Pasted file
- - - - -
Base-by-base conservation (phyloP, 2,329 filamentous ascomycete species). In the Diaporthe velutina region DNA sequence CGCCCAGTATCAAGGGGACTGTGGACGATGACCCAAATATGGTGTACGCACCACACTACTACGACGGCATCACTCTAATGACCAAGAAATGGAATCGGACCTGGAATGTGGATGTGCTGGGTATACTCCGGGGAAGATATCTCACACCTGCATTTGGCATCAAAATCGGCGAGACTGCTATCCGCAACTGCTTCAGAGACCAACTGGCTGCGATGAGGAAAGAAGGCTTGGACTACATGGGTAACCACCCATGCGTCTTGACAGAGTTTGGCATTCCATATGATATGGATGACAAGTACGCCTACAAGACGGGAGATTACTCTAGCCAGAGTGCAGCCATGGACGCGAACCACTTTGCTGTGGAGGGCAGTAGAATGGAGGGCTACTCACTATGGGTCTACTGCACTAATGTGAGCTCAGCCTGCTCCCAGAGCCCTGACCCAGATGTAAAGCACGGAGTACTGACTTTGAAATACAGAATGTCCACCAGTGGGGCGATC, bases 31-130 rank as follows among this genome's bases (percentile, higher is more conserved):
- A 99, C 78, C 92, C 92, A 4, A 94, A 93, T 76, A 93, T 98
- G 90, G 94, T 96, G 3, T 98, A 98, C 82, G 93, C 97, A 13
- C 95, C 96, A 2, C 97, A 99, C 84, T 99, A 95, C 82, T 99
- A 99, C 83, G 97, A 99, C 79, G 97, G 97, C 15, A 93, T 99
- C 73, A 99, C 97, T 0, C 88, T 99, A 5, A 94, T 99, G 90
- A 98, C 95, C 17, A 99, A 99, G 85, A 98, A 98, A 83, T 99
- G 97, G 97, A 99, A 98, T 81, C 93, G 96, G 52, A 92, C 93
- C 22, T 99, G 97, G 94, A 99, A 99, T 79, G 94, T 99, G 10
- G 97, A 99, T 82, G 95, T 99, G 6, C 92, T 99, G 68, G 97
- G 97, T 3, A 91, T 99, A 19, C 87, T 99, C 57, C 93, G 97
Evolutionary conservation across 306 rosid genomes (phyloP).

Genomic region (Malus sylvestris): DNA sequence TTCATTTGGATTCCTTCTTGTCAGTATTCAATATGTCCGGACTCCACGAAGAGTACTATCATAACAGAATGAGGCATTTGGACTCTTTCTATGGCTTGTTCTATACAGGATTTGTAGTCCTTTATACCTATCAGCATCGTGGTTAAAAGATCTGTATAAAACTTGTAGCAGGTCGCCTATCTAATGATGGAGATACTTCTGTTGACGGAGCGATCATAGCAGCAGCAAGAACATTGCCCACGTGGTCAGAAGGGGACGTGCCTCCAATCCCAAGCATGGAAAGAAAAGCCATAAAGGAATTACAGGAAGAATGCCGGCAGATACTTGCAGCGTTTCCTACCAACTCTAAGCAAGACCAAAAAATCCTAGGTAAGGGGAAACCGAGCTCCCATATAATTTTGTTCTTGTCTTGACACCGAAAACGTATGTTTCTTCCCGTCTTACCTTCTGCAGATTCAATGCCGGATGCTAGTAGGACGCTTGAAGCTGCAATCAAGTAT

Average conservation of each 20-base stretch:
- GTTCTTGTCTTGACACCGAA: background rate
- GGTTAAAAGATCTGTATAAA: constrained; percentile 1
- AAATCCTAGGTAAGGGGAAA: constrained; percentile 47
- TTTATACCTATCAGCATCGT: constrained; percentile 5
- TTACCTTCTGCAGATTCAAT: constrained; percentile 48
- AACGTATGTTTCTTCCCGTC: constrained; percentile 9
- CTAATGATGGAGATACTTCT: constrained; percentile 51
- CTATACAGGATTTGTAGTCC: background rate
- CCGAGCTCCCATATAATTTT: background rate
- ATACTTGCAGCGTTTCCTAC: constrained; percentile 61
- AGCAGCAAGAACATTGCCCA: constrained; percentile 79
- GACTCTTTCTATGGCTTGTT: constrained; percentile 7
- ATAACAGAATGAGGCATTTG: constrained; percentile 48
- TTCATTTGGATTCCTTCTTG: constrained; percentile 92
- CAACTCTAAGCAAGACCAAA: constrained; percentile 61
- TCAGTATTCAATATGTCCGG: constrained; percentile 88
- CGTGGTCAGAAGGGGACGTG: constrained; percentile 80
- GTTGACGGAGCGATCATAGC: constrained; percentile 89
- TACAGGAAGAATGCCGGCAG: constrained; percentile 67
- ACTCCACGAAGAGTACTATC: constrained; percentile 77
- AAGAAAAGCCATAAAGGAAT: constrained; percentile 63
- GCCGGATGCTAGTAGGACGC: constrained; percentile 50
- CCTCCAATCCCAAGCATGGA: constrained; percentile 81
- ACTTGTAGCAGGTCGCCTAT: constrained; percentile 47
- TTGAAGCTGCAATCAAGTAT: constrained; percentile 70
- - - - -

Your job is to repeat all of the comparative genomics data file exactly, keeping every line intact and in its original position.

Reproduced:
Base-by-base conservation (phyloP, 2,329 filamentous ascomycete species). In the Diaporthe velutina region DNA sequence CGCCCAGTATCAAGGGGACTGTGGACGATGACCCAAATATGGTGTACGCACCACACTACTACGACGGCATCACTCTAATGACCAAGAAATGGAATCGGACCTGGAATGTGGATGTGCTGGGTATACTCCGGGGAAGATATCTCACACCTGCATTTGGCATCAAAATCGGCGAGACTGCTATCCGCAACTGCTTCAGAGACCAACTGGCTGCGATGAGGAAAGAAGGCTTGGACTACATGGGTAACCACCCATGCGTCTTGACAGAGTTTGGCATTCCATATGATATGGATGACAAGTACGCCTACAAGACGGGAGATTACTCTAGCCAGAGTGCAGCCATGGACGCGAACCACTTTGCTGTGGAGGGCAGTAGAATGGAGGGCTACTCACTATGGGTCTACTGCACTAATGTGAGCTCAGCCTGCTCCCAGAGCCCTGACCCAGATGTAAAGCACGGAGTACTGACTTTGAAATACAGAATGTCCACCAGTGGGGCGATC, bases 31-130 rank as follows among this genome's bases (percentile, higher is more conserved):
- A 99, C 78, C 92, C 92, A 4, A 94, A 93, T 76, A 93, T 98
- G 90, G 94, T 96, G 3, T 98, A 98, C 82, G 93, C 97, A 13
- C 95, C 96, A 2, C 97, A 99, C 84, T 99, A 95, C 82, T 99
- A 99, C 83, G 97, A 99, C 79, G 97, G 97, C 15, A 93, T 99
- C 73, A 99, C 97, T 0, C 88, T 99, A 5, A 94, T 99, G 90
- A 98, C 95, C 17, A 99, A 99, G 85, A 98, A 98, A 83, T 99
- G 97, G 97, A 99, A 98, T 81, C 93, G 96, G 52, A 92, C 93
- C 22, T 99, G 97, G 94, A 99, A 99, T 79, G 94, T 99, G 10
- G 97, A 99, T 82, G 95, T 99, G 6, C 92, T 99, G 68, G 97
- G 97, T 3, A 91, T 99, A 19, C 87, T 99, C 57, C 93, G 97
Evolutionary conservation across 306 rosid genomes (phyloP).

Genomic region (Malus sylvestris): DNA sequence TTCATTTGGATTCCTTCTTGTCAGTATTCAATATGTCCGGACTCCACGAAGAGTACTATCATAACAGAATGAGGCATTTGGACTCTTTCTATGGCTTGTTCTATACAGGATTTGTAGTCCTTTATACCTATCAGCATCGTGGTTAAAAGATCTGTATAAAACTTGTAGCAGGTCGCCTATCTAATGATGGAGATACTTCTGTTGACGGAGCGATCATAGCAGCAGCAAGAACATTGCCCACGTGGTCAGAAGGGGACGTGCCTCCAATCCCAAGCATGGAAAGAAAAGCCATAAAGGAATTACAGGAAGAATGCCGGCAGATACTTGCAGCGTTTCCTACCAACTCTAAGCAAGACCAAAAAATCCTAGGTAAGGGGAAACCGAGCTCCCATATAATTTTGTTCTTGTCTTGACACCGAAAACGTATGTTTCTTCCCGTCTTACCTTCTGCAGATTCAATGCCGGATGCTAGTAGGACGCTTGAAGCTGCAATCAAGTAT

Average conservation of each 20-base stretch:
- GTTCTTGTCTTGACACCGAA: background rate
- GGTTAAAAGATCTGTATAAA: constrained; percentile 1
- AAATCCTAGGTAAGGGGAAA: constrained; percentile 47
- TTTATACCTATCAGCATCGT: constrained; percentile 5
- TTACCTTCTGCAGATTCAAT: constrained; percentile 48
- AACGTATGTTTCTTCCCGTC: constrained; percentile 9
- CTAATGATGGAGATACTTCT: constrained; percentile 51
- CTATACAGGATTTGTAGTCC: background rate
- CCGAGCTCCCATATAATTTT: background rate
- ATACTTGCAGCGTTTCCTAC: constrained; percentile 61
- AGCAGCAAGAACATTGCCCA: constrained; percentile 79
- GACTCTTTCTATGGCTTGTT: constrained; percentile 7
- ATAACAGAATGAGGCATTTG: constrained; percentile 48
- TTCATTTGGATTCCTTCTTG: constrained; percentile 92
- CAACTCTAAGCAAGACCAAA: constrained; percentile 61
- TCAGTATTCAATATGTCCGG: constrained; percentile 88
- CGTGGTCAGAAGGGGACGTG: constrained; percentile 80
- GTTGACGGAGCGATCATAGC: constrained; percentile 89
- TACAGGAAGAATGCCGGCAG: constrained; percentile 67
- ACTCCACGAAGAGTACTATC: constrained; percentile 77
- AAGAAAAGCCATAAAGGAAT: constrained; percentile 63
- GCCGGATGCTAGTAGGACGC: constrained; percentile 50
- CCTCCAATCCCAAGCATGGA: constrained; percentile 81
- ACTTGTAGCAGGTCGCCTAT: constrained; percentile 47
- TTGAAGCTGCAATCAAGTAT: constrained; percentile 70